Personally, I have worked with many cool ethernet projects and by quick look, this one is pretty complicated yet will let you feed your cat over the internet, no matter where you are. (even if you are in China!)
The author uses a hacked Cisco router and some custom-hacked circuit to feed his cat plus added some video monitoring system:
These included i) being suitable for two cats i.e. not having to use the same bowl (or having to buy two of the same product, particularly if they’re expensive), ii) delivering food at the right time and quantity (this includes stopping them from helping themselves!), iii) being suitable for two meals a day for perhaps 2/3 days at a time, and iv) providing some form of feedback loop (ideally remotely-accessible video) as the last thing I wanted to come back to is two starving cats because something has failed – we want to know if/when it has so we can at least then get one of the neighbours to call round!
I imagine more and more DIYers will start creating more gadgets like this that will allow them to feed their loved ones instead of hiring humans to do the job.
The author mentions the hardest part about this hack was getting the right motor, which he solved with a powerful motor that had big enough torque for the dry food feeder itself:
It was then just the simple case of driving the dispenser with a motor. Of course, this seemingly innocuous step threw up quite a significant hurdle… The torque required to turn the paddle could get quite high, particularly when food starts to get caught which it invariably does. I didn’t measure it but it was certainly a fair old force required – I think under ‘normal’ arrangements with human hands you might back-off if resistance was felt and turn it the other way. For semi-automated motor operation this required gearing, which in turn would also help avoid inadvertently making some form of catfood Gatling gun! I found a suitable motor with a gearbox bolted on the end giving a nice sedate 4 RPM. Even better, in exchange for this leisurely pace it gives a maximum (stall) torque of 25kg·cm!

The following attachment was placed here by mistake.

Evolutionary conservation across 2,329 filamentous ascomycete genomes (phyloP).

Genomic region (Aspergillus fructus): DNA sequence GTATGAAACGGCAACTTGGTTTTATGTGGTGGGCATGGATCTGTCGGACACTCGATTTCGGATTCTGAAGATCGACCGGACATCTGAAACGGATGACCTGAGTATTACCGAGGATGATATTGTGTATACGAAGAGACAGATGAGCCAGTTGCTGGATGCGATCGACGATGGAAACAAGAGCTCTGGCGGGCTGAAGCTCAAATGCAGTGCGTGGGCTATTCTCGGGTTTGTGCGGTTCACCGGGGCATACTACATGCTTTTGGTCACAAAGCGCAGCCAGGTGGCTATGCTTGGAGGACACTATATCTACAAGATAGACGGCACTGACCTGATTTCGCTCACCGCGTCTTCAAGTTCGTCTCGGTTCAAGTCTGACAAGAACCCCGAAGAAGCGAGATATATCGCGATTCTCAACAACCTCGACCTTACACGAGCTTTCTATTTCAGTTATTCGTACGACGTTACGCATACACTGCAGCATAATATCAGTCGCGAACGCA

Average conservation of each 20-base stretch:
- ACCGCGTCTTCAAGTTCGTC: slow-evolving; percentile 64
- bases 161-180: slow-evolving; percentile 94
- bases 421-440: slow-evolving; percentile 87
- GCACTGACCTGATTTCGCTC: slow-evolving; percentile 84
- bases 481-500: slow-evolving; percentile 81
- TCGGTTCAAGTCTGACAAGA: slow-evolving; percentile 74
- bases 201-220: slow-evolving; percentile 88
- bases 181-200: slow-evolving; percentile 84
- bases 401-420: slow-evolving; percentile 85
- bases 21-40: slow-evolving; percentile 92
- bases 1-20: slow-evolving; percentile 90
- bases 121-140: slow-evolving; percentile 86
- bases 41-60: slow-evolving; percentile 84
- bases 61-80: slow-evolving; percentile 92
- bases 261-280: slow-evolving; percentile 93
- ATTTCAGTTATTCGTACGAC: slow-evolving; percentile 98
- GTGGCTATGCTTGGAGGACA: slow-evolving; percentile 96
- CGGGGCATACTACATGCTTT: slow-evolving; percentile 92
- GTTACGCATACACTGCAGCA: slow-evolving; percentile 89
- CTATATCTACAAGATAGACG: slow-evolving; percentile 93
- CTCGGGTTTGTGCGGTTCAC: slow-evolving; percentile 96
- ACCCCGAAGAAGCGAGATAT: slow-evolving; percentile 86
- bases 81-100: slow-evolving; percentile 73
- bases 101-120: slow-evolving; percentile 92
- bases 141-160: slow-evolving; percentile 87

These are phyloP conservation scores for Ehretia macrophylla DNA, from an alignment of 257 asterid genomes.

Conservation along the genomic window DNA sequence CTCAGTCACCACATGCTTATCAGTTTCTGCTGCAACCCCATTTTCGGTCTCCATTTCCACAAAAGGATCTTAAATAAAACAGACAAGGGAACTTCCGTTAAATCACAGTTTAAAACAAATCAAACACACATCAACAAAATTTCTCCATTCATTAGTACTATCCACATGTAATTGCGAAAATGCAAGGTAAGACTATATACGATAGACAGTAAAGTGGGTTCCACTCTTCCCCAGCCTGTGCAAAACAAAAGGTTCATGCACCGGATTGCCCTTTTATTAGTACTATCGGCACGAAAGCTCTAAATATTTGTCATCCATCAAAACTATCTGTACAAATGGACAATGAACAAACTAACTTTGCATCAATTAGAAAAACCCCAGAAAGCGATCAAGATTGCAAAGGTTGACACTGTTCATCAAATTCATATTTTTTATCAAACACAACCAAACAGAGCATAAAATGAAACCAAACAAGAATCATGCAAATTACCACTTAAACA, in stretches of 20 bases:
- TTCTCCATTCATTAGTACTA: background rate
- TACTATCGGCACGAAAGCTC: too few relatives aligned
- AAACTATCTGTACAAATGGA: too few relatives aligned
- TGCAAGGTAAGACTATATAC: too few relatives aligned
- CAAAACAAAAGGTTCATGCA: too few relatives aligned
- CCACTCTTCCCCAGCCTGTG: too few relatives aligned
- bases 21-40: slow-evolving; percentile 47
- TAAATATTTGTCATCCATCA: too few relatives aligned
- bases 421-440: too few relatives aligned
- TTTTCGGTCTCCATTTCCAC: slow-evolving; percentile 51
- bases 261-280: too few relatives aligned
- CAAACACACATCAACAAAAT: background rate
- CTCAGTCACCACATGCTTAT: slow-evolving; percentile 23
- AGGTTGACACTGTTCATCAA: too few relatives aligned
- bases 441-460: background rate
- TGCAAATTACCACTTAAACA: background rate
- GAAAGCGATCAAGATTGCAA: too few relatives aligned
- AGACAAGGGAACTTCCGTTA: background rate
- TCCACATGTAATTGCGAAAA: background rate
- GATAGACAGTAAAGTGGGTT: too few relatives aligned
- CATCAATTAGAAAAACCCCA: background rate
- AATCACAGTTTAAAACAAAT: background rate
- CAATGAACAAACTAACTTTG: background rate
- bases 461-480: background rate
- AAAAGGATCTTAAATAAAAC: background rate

Also, instead of using a Ethernet-enabled relay devices, the author resorted to hacking an old Cisco router to do the same job:
sat there wondering why mutli-channel Ethernet relays cost so much (e.g. this one for £249) it dawned on me that if I could tap in to the port status LEDs on an old Cisco switch then I’d have a multi-port network-enabled relay interface for next to nothing!
I have to say, this is a hard project very well done, plus use of linux and hacking Cisco router makes it even special.
Video of the Ethernet-Enabled Cat Feeder in Action: